In sum, the “everyday sustainable development” approach is an improvement over conventional sustainable development for a number of reasons:
1) sustainability is an issue of particular people-environment-development problems rather than abstract global management;
2) it does not prioritize economic growth;
3) it accounts for cultural conceptions of the environment; and
4) it is more empowering to ordinary people.
Thus, anthropologist Arturo Escobar argues that “instead of searching for grand alternative models or strategies, what is needed is the investigation of alternative representations and practices in concrete local settings, particularly as they exist in contexts of hybridization, collective action, and political mobilization” (Encountering Development 19).
Discursive re-imaginings of global capitalism
However, the investigation and promotion of alternatives cannot be successful without letting go of the predominant view of capitalism as a unified, singular totality so powerful that it cannot be resisted or transformed.
Feminist geographers J. K. Gibson-Graham argue that in order to bring about the “end of capitalism (as we knew it)” a cognitive transformation is required. They explain, “It is the way capitalism has been ‘thought’ that has made it so difficult for people to imagine its supersession. It is therefore the ways in which capitalism is known that we wish to delegitimize and displace” (The End of Capitalism 4-5).
Some representations they take issue with are capitalism as hero, the pinnacle of social evolution, a bounded system, an omnipresent force, and the global capitalist economy as the new realm of the absolute—all these conceptions results in the construction of capitalism as a naturally and necessarily hegemonic entity that must be deconstructed to liberate the possibility of economic difference in theory and practice.
As a bit of a digression, I would also suggest in the same anti-essentialist vein that framing alternatives as “resistance” limits our understanding of these processes that also include appropriation and hybridization of positive aspects of globalization (such as western environmental concepts); it also reinforces the notion of capitalism as an omnipresent totality by theorizing economic alternatives in relation to it.
Back to the idea of cognitive transformation, J. K. Gibson-Graham spur this by demonstrating how diverse our economic activities actually are, using an iceberg as a metaphor. The tip of the iceberg, what is visible above water, is what is usually considered to be the economy: wage labor, market exchange, and capitalist enterprise; meanwhile, what is beneath the water is less visible but far more vast: the multitudinous other methods of economic production, transaction, and distribution we all engage in every day.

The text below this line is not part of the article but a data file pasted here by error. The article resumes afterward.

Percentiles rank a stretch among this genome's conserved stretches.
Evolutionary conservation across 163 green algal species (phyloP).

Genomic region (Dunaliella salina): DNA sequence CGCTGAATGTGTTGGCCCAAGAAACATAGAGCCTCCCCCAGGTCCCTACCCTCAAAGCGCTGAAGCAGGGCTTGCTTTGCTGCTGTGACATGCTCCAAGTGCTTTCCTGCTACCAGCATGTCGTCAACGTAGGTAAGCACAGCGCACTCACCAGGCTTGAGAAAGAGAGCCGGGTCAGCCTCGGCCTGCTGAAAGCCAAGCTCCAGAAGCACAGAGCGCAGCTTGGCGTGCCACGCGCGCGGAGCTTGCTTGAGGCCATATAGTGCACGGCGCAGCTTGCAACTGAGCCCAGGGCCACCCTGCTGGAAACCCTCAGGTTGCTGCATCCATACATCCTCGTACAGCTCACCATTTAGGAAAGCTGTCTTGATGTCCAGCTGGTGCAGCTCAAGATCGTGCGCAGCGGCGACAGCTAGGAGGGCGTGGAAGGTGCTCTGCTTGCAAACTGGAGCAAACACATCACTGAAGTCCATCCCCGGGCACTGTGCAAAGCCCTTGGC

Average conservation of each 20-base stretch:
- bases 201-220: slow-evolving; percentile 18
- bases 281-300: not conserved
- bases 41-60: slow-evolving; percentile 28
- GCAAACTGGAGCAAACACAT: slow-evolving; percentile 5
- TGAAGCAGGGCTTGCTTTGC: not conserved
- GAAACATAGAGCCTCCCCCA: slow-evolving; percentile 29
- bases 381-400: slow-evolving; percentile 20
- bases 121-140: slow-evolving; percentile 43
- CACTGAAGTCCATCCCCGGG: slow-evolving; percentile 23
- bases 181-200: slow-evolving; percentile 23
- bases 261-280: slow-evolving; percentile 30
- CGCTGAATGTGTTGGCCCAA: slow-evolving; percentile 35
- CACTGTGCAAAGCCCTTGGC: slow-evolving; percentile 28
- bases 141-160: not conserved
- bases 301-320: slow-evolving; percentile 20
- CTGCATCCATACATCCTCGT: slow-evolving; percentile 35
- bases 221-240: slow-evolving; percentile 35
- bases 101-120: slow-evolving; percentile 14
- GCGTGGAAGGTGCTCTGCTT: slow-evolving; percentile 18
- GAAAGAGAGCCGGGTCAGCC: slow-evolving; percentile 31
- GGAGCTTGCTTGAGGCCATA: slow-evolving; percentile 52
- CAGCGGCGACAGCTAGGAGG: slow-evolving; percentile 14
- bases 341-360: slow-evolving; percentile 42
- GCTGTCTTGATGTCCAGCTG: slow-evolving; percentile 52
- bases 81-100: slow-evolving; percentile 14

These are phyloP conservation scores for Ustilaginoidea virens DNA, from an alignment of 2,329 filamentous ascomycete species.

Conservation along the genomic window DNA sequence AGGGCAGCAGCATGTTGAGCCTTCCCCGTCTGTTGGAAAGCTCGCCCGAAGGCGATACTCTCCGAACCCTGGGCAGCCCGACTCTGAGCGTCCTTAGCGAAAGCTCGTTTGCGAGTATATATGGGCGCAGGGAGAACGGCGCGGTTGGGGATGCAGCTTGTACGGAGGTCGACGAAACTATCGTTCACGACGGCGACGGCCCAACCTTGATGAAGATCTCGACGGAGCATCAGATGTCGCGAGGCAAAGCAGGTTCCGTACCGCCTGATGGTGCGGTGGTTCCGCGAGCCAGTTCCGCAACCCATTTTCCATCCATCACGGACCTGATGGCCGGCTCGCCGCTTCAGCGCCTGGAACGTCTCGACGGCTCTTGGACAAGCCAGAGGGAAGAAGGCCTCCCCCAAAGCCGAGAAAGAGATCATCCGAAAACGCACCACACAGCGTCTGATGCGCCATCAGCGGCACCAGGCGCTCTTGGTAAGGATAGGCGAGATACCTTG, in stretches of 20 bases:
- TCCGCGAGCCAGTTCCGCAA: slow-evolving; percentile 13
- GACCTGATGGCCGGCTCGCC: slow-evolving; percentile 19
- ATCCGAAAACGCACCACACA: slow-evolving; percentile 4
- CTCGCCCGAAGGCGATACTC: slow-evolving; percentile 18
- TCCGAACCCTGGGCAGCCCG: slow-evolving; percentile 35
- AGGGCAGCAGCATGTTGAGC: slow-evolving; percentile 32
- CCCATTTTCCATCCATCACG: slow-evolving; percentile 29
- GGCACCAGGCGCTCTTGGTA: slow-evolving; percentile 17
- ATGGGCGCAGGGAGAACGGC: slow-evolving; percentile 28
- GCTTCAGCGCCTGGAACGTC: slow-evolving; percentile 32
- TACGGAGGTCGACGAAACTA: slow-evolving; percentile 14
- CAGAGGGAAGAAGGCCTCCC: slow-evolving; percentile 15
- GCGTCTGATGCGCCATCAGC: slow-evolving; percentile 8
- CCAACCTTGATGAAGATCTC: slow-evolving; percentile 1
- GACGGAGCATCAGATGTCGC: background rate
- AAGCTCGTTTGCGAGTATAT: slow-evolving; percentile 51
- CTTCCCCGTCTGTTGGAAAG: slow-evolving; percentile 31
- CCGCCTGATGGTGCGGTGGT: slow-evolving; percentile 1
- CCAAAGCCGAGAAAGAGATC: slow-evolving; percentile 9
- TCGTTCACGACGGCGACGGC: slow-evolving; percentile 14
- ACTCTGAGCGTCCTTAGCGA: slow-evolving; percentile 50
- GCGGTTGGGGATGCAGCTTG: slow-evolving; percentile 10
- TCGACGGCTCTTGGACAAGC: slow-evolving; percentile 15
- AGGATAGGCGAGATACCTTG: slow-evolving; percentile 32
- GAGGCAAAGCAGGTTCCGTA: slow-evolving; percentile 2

Gibson-Graham provide lists to illustrate these alternatives. For example, instead of, or in addition to traditional market exchange, individuals might practice fair trade, use alternative currencies, barter, give gifts, or hunt and gather. Instead of mainstream capitalist enterprises, we might do business with cooperatives, non-profits, green businesses, or socially responsible ones. By revealing the entire body of the iceberg, Gibson-Graham disrupt capitalocentrism—the tendency to define all economic activities in terms of their relation to capitalism (e.g., compatible with, contained within, the same as, etc.), thereby paving the way for a potentially infinite array of economic practices, relations, and identities.
Thus the project of “resisting global capitalism” must combine both discursive reimaginings and local practices to effectively unmake its “hegemony” and replace it with a heterogeneity and plurality of economic forms. In this way, it is possible to reconstruct our economic world(s) to minimize social and environmental costs and reorient our global economy toward the freedom to survive, or even better—the freedom to be well.
*A version of this post was originally a conference presentation by Juliana Essen: “Resisting Global Capitalism: Lessons from Thailand,” presented as part of a panel discussion organized by Focus on the Global South at the International Association for Feminist Economics Conference, Bangkok, Thailand, 2007..